And credit-card numbers? In this day and age we should be able to do better verification of credit cards. Check ID for in-store purchases, for instance. But most fraud is on-line, you say? We can still do better. Requiring the CVV2 for all non-recurring purchases, for instance. Or linking your cel phone number to your credit card and using text messages to confirm the purchase. When a non-CVV2 charge is attempted, you get a text from the card issuer with details. You then have to text a charge ID code plus an authorization code (CVV2 or other set value) back to confirm the charge. No confirmation = charge declined. Now to make a fraudulent charge the bad guys not only need to get your card number, they need to clone your cel phone which means they need to know your cel phone number, SIM serial number and IMEI and they have to set up actual hardware. These guys operate wholesale, adding the time to do that work makes an 80-90% dent in the number of transactions they can run which pretty much hoses their business model.

Or better yet, for recurring payments go to a "push" or customer-originated payment system. So for PSN, instead of giving them your credit-card number and letting them initiate charges, PSN gives you a merchant account ID and transaction code. You go to your bank (or more likely to their Web site) and set up a payment to that merchant account for the amount required, using the transaction code as a reference number. Your bank then sends the money to PSN's account. End of most existing types of credit-card fraud, because merchants don't need to know any payment information anymore. The only thing you'd need a normal merchant-initiated charge for is over-the-phone purchases, and even then if you've got a cel phone the verification process above's possible.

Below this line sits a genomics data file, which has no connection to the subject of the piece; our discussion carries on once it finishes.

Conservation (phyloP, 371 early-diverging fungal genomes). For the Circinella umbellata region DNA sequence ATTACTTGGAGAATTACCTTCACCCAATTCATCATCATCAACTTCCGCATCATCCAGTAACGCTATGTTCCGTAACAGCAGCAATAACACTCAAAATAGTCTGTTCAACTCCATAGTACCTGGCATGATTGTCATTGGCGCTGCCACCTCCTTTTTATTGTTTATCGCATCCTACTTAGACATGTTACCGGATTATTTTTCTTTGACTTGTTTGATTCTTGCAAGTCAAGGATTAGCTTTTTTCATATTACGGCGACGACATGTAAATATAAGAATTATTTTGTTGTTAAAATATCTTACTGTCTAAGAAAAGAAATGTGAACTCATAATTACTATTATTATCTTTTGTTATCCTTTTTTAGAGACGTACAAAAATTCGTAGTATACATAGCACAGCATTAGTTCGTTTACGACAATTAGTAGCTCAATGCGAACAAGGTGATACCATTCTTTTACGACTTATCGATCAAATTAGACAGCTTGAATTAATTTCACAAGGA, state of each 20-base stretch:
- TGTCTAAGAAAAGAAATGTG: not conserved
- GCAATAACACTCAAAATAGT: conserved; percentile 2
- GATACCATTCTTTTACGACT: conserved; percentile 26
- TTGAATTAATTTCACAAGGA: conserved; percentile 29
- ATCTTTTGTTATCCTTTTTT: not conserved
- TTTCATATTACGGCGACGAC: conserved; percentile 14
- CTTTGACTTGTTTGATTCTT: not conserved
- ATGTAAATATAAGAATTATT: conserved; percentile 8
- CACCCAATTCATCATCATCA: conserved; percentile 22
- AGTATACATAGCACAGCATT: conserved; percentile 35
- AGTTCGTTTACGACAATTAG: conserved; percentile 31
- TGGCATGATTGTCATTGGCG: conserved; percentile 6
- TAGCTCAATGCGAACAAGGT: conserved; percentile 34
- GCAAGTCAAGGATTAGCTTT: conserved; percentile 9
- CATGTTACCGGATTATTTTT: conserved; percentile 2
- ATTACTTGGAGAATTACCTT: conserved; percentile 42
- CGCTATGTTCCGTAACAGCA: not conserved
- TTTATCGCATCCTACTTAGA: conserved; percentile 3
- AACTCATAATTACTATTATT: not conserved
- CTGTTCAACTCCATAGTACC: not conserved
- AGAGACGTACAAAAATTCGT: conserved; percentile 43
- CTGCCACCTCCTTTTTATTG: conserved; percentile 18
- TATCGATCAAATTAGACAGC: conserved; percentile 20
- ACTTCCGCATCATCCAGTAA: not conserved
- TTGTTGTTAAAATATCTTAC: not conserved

So why are we still doing things the old-fashioned, fraud-prone way?

Monday, April 4, 2011

ASP.Net ViewState

Really really dumb idea: using a complex, high-overhead ViewState mechanism to set field values in the Web page returned from posting a form instead of simply setting the field values in the returned page. I mean, the posted page has the values populated, that's it's whole purpose. So when generating the response page, simply set the value attributes to what the fields' values were in the post request. Simple, no? Apparently not for Microsoft.

Friday, February 11, 2011

California stores can't store your ZIP code

A ruling came down from the California Supreme Court that's eminently sensible: your ZIP code constitutes personally identifiable information that can be used in conjunction with your name to determine where you live and exactly who you are, and California merchants aren't allowed to keep it on file. To me this is eminently sensible.

Now, the reporting on CNN is a bit hysterical. The reporting says retailers can't ask for your ZIP code. The ruling, OTOH, says explicitly that retailers can ask for it and use it in conjunction with authorizing your credit card, and notes that this is what the law explicitly says and not their interpretation. It's the recording of the ZIP code for uses other than authorizing a credit-card transaction that the law and this ruling prohibit. This ruling doesn't do a thing to compromise transaction security or identify verification. All it does is remind retailers (and the lower courts) that yes the law really does prohibit a retailer from building a database of consumers and their buying habits without the explicit consent of the consumer. I know retailers don't like that, but them's the breaks. Consumers don't like retailers doing it, and there's no particular reason businesses should always get their way regardless of how their customers feel. Businesses always say that if consumers don't like practices they always have the option of not patronizing those businesses. Well, if businesses don't like California's practices they always have the option of not doing business in California, no? Sauce for the goose is sauce for the gander.